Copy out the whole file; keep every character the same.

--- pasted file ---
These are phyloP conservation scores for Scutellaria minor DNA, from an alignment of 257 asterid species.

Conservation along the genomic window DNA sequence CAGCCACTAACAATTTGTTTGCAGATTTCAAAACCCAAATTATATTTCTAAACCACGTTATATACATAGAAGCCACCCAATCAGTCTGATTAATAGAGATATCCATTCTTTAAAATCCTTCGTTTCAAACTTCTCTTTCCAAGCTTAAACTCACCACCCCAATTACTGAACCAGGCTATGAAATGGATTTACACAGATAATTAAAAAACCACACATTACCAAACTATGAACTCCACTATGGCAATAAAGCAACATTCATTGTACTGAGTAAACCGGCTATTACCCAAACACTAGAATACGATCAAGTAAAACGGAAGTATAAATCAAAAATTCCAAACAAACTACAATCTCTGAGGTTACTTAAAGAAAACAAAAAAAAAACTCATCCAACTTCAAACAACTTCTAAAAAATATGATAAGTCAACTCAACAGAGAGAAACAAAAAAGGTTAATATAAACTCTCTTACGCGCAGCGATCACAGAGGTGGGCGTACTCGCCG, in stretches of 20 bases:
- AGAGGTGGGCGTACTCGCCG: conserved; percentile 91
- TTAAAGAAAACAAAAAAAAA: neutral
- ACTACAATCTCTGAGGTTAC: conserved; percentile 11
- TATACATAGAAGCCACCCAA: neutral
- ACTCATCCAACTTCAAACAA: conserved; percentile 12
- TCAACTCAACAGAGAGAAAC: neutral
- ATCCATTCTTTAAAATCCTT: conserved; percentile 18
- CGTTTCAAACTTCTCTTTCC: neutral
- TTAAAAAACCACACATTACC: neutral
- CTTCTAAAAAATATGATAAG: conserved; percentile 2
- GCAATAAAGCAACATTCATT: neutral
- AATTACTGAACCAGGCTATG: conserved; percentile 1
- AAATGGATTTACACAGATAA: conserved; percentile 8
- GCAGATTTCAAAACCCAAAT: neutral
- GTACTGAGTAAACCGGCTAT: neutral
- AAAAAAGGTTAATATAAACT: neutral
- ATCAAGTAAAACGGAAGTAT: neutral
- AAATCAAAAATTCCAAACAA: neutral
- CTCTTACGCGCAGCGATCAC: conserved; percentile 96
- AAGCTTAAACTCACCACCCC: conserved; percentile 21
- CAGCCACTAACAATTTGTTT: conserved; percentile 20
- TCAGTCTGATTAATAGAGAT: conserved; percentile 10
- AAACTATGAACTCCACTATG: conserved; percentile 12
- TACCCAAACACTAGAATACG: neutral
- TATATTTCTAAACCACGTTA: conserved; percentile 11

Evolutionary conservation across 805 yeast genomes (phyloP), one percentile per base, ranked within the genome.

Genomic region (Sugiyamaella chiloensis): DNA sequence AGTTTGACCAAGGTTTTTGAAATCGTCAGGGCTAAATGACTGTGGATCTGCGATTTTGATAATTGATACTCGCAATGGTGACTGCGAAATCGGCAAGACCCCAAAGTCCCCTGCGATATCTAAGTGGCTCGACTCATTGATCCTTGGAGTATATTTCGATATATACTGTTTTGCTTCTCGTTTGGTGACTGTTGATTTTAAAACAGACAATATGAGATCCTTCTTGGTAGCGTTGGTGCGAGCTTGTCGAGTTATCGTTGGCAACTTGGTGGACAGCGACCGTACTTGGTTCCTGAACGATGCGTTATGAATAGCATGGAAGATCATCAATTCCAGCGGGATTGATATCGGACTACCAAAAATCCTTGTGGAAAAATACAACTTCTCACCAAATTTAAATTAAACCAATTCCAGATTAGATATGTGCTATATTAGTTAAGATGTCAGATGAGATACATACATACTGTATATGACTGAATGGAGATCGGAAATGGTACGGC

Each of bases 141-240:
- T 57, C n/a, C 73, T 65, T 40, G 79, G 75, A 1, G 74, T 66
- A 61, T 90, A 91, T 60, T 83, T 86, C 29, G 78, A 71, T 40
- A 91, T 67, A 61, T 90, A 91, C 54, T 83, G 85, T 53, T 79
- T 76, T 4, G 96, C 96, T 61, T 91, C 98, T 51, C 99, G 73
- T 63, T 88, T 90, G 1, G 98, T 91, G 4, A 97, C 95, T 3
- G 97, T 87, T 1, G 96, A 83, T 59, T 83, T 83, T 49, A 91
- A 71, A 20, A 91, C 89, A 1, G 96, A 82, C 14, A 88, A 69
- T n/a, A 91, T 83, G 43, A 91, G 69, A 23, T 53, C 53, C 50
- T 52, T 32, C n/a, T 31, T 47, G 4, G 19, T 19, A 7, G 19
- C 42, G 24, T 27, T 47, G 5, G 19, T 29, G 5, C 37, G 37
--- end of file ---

These are phyloP conservation scores for Scutellaria minor DNA, from an alignment of 257 asterid species.

Conservation along the genomic window DNA sequence CAGCCACTAACAATTTGTTTGCAGATTTCAAAACCCAAATTATATTTCTAAACCACGTTATATACATAGAAGCCACCCAATCAGTCTGATTAATAGAGATATCCATTCTTTAAAATCCTTCGTTTCAAACTTCTCTTTCCAAGCTTAAACTCACCACCCCAATTACTGAACCAGGCTATGAAATGGATTTACACAGATAATTAAAAAACCACACATTACCAAACTATGAACTCCACTATGGCAATAAAGCAACATTCATTGTACTGAGTAAACCGGCTATTACCCAAACACTAGAATACGATCAAGTAAAACGGAAGTATAAATCAAAAATTCCAAACAAACTACAATCTCTGAGGTTACTTAAAGAAAACAAAAAAAAAACTCATCCAACTTCAAACAACTTCTAAAAAATATGATAAGTCAACTCAACAGAGAGAAACAAAAAAGGTTAATATAAACTCTCTTACGCGCAGCGATCACAGAGGTGGGCGTACTCGCCG, in stretches of 20 bases:
- AGAGGTGGGCGTACTCGCCG: conserved; percentile 91
- TTAAAGAAAACAAAAAAAAA: neutral
- ACTACAATCTCTGAGGTTAC: conserved; percentile 11
- TATACATAGAAGCCACCCAA: neutral
- ACTCATCCAACTTCAAACAA: conserved; percentile 12
- TCAACTCAACAGAGAGAAAC: neutral
- ATCCATTCTTTAAAATCCTT: conserved; percentile 18
- CGTTTCAAACTTCTCTTTCC: neutral
- TTAAAAAACCACACATTACC: neutral
- CTTCTAAAAAATATGATAAG: conserved; percentile 2
- GCAATAAAGCAACATTCATT: neutral
- AATTACTGAACCAGGCTATG: conserved; percentile 1
- AAATGGATTTACACAGATAA: conserved; percentile 8
- GCAGATTTCAAAACCCAAAT: neutral
- GTACTGAGTAAACCGGCTAT: neutral
- AAAAAAGGTTAATATAAACT: neutral
- ATCAAGTAAAACGGAAGTAT: neutral
- AAATCAAAAATTCCAAACAA: neutral
- CTCTTACGCGCAGCGATCAC: conserved; percentile 96
- AAGCTTAAACTCACCACCCC: conserved; percentile 21
- CAGCCACTAACAATTTGTTT: conserved; percentile 20
- TCAGTCTGATTAATAGAGAT: conserved; percentile 10
- AAACTATGAACTCCACTATG: conserved; percentile 12
- TACCCAAACACTAGAATACG: neutral
- TATATTTCTAAACCACGTTA: conserved; percentile 11

Evolutionary conservation across 805 yeast genomes (phyloP), one percentile per base, ranked within the genome.

Genomic region (Sugiyamaella chiloensis): DNA sequence AGTTTGACCAAGGTTTTTGAAATCGTCAGGGCTAAATGACTGTGGATCTGCGATTTTGATAATTGATACTCGCAATGGTGACTGCGAAATCGGCAAGACCCCAAAGTCCCCTGCGATATCTAAGTGGCTCGACTCATTGATCCTTGGAGTATATTTCGATATATACTGTTTTGCTTCTCGTTTGGTGACTGTTGATTTTAAAACAGACAATATGAGATCCTTCTTGGTAGCGTTGGTGCGAGCTTGTCGAGTTATCGTTGGCAACTTGGTGGACAGCGACCGTACTTGGTTCCTGAACGATGCGTTATGAATAGCATGGAAGATCATCAATTCCAGCGGGATTGATATCGGACTACCAAAAATCCTTGTGGAAAAATACAACTTCTCACCAAATTTAAATTAAACCAATTCCAGATTAGATATGTGCTATATTAGTTAAGATGTCAGATGAGATACATACATACTGTATATGACTGAATGGAGATCGGAAATGGTACGGC

Each of bases 141-240:
- T 57, C n/a, C 73, T 65, T 40, G 79, G 75, A 1, G 74, T 66
- A 61, T 90, A 91, T 60, T 83, T 86, C 29, G 78, A 71, T 40
- A 91, T 67, A 61, T 90, A 91, C 54, T 83, G 85, T 53, T 79
- T 76, T 4, G 96, C 96, T 61, T 91, C 98, T 51, C 99, G 73
- T 63, T 88, T 90, G 1, G 98, T 91, G 4, A 97, C 95, T 3
- G 97, T 87, T 1, G 96, A 83, T 59, T 83, T 83, T 49, A 91
- A 71, A 20, A 91, C 89, A 1, G 96, A 82, C 14, A 88, A 69
- T n/a, A 91, T 83, G 43, A 91, G 69, A 23, T 53, C 53, C 50
- T 52, T 32, C n/a, T 31, T 47, G 4, G 19, T 19, A 7, G 19
- C 42, G 24, T 27, T 47, G 5, G 19, T 29, G 5, C 37, G 37